Questions of whether claims from a deceased man’s estate allege facts that fall under Indiana’s Medical Malpractice Act after he died from a leg injury will be heard during an Appeals on Wheels oral argument Wednesday at the Indianapolis Jewish Community Center.
An Indiana Court of Appeals panel comprised of Judges Margret G. Robb, Paul D. Mathias, and Robert R. Altice, Jr. will hear argument in the case of Linda Martinez, et al. v. Oaklawn Psychiatric Center, Inc., 18A-CT-02883.
Before his death, Roy Martinez was resident of Metcalf House, a voluntary group home operated by Oaklawn Psychiatric Center that offers supervised living for patients who do not require inpatient services. While Martinez was watching television past curfew hours, a struggle ensued between Martinez and a resident assistant that resulted in Martinez suffering a large, bleeding cut on his leg after the assistant kicked him. Martinez died as a result of the injury.
His estate filed a complaint against Oaklawn alleging liability for Martinez’s injuries and resulting death under the Wrongful Death Act. However, Oaklawn contested that because it is a qualified health care provider under Indiana’s Medical Malpractice Act, the estate was required to file its claim with the medical review panel. The St. Joseph Superior Court granted Oaklawn’s motion to dismiss under Trial Rule 12(B)(1) for lack of subject matter jurisdiction, finding the resident assistant was acting within the scope of his employment.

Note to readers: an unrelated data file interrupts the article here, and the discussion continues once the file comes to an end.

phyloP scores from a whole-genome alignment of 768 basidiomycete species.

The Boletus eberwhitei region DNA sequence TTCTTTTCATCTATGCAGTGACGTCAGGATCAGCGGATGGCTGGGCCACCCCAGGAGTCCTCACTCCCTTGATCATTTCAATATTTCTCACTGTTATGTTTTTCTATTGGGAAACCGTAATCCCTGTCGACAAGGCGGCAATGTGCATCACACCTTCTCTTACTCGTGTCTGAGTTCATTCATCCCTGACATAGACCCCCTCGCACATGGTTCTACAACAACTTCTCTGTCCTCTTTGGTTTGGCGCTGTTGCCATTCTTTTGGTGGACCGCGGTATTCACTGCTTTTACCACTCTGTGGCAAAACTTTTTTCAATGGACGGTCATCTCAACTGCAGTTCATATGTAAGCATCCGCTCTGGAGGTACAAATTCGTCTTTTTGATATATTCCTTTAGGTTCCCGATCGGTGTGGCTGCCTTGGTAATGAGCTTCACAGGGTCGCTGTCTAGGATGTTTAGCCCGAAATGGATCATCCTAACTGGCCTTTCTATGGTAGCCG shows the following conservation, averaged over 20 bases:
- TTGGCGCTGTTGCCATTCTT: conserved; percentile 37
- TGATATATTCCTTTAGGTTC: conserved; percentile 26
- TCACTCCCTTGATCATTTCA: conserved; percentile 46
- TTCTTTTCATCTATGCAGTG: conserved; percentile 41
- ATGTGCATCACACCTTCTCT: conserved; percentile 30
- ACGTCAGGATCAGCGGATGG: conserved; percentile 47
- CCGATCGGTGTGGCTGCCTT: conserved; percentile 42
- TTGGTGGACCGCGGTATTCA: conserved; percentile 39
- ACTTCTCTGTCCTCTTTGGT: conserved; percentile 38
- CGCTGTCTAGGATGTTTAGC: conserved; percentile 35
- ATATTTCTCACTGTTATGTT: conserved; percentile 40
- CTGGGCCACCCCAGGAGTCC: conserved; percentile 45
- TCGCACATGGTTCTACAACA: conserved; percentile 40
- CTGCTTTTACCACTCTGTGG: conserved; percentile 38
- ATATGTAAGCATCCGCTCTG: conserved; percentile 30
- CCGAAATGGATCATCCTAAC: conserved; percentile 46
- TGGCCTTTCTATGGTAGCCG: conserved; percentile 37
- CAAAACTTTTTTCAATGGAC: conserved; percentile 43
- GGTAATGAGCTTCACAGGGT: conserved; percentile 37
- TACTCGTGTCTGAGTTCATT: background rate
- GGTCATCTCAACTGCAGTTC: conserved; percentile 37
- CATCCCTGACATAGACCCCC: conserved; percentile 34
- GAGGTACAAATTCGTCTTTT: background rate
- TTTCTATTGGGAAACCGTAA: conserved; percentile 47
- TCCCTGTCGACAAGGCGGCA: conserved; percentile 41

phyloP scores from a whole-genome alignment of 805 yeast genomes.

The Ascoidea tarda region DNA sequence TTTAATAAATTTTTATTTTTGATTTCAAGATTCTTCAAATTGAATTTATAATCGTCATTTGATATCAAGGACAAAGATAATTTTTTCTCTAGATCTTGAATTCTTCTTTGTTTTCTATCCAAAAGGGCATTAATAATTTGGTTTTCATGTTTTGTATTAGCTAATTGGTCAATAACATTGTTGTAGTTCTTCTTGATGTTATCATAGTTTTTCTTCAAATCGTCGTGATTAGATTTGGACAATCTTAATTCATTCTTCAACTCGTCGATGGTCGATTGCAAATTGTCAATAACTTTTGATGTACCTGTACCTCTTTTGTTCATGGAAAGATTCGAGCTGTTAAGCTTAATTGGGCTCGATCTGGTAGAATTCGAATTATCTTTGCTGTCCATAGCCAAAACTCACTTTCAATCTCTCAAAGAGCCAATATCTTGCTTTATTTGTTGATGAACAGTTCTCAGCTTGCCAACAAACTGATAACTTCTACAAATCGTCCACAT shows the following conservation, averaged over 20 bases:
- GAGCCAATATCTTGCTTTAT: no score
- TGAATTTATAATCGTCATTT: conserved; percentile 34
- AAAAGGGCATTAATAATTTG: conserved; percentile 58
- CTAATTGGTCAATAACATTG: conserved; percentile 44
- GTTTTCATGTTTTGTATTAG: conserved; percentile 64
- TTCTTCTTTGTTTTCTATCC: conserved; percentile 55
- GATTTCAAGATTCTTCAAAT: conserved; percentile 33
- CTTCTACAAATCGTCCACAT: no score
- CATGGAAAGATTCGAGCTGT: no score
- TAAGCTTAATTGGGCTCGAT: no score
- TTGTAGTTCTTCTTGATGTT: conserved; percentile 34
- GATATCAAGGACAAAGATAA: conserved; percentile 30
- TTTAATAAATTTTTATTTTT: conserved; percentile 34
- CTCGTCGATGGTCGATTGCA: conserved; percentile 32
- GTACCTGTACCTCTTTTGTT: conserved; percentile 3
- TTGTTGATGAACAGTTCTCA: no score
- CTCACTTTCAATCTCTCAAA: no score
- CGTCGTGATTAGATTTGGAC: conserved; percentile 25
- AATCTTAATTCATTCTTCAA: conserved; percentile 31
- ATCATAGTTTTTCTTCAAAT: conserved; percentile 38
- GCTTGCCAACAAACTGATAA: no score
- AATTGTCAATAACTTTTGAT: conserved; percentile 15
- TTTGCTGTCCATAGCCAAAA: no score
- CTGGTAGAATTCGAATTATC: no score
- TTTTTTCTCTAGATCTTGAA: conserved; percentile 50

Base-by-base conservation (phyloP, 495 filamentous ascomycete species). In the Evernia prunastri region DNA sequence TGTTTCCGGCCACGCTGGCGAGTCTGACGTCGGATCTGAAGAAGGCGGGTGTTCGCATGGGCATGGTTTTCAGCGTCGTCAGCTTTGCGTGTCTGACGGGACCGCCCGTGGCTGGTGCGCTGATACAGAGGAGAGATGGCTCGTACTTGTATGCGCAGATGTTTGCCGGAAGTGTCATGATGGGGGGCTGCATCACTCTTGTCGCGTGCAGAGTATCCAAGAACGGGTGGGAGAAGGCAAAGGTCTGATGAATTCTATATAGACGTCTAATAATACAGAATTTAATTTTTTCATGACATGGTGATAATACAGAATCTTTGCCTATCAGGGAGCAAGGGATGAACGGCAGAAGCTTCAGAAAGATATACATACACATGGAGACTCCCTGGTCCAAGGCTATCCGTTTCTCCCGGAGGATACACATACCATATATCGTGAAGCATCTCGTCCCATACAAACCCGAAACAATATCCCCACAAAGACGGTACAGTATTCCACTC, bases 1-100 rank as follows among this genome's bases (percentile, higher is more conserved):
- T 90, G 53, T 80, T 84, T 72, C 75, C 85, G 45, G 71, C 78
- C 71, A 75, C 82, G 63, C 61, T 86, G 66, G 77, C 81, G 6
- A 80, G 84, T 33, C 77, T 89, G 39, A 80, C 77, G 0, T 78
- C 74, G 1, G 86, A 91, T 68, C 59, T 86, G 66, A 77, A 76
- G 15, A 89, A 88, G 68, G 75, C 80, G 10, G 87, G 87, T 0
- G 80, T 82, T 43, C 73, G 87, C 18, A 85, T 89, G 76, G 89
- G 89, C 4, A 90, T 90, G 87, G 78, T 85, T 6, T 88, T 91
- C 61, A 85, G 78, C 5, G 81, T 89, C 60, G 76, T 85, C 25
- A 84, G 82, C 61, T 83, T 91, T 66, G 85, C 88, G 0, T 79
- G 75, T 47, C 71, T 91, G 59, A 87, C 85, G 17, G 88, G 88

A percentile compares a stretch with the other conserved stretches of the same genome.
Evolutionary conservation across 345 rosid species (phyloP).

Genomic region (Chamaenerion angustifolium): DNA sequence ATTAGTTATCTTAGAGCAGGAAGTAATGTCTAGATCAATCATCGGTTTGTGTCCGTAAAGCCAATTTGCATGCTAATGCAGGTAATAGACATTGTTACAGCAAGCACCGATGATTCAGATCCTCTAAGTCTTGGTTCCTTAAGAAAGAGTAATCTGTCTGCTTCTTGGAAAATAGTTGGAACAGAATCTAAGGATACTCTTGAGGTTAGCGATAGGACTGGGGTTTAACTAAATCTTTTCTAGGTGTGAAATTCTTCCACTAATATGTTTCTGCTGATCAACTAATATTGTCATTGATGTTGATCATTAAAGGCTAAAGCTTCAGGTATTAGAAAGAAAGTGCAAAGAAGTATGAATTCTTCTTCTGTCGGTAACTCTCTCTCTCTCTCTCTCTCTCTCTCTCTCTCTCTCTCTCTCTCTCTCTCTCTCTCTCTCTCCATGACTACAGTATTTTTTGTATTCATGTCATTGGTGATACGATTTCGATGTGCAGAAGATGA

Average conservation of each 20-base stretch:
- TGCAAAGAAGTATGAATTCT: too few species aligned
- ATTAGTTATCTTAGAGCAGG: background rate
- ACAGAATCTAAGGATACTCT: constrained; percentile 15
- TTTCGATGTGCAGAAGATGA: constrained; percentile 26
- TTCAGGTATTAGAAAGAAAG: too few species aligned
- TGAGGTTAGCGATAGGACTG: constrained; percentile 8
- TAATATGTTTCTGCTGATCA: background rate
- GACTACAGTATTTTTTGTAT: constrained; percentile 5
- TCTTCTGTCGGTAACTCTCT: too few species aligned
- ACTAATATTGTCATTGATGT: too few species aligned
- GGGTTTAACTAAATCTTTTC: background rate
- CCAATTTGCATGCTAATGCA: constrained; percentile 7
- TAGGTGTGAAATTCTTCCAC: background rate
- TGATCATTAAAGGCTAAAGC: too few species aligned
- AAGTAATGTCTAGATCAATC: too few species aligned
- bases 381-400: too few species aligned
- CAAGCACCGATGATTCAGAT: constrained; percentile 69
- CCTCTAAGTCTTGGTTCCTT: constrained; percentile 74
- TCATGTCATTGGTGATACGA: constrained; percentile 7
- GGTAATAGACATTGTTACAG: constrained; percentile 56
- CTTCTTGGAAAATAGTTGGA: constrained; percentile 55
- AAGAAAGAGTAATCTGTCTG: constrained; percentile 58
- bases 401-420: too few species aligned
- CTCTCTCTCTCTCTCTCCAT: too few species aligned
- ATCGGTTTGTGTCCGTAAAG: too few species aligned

But in an appeal, the estate argues that the resident assistant’s act of kicking Martinez does not qualify as health care and is not entitled to protection under the Act. The estate additionally argues that its claim that Oaklawn is liable based on the theory of premises liability can be resolved without any specialized medical knowledge or expert testimony and therefore falls outside of the Act.
The argument will take place at 11 a.m. Wednesday in the Laikin Auditorium, 6701 Hoover Road.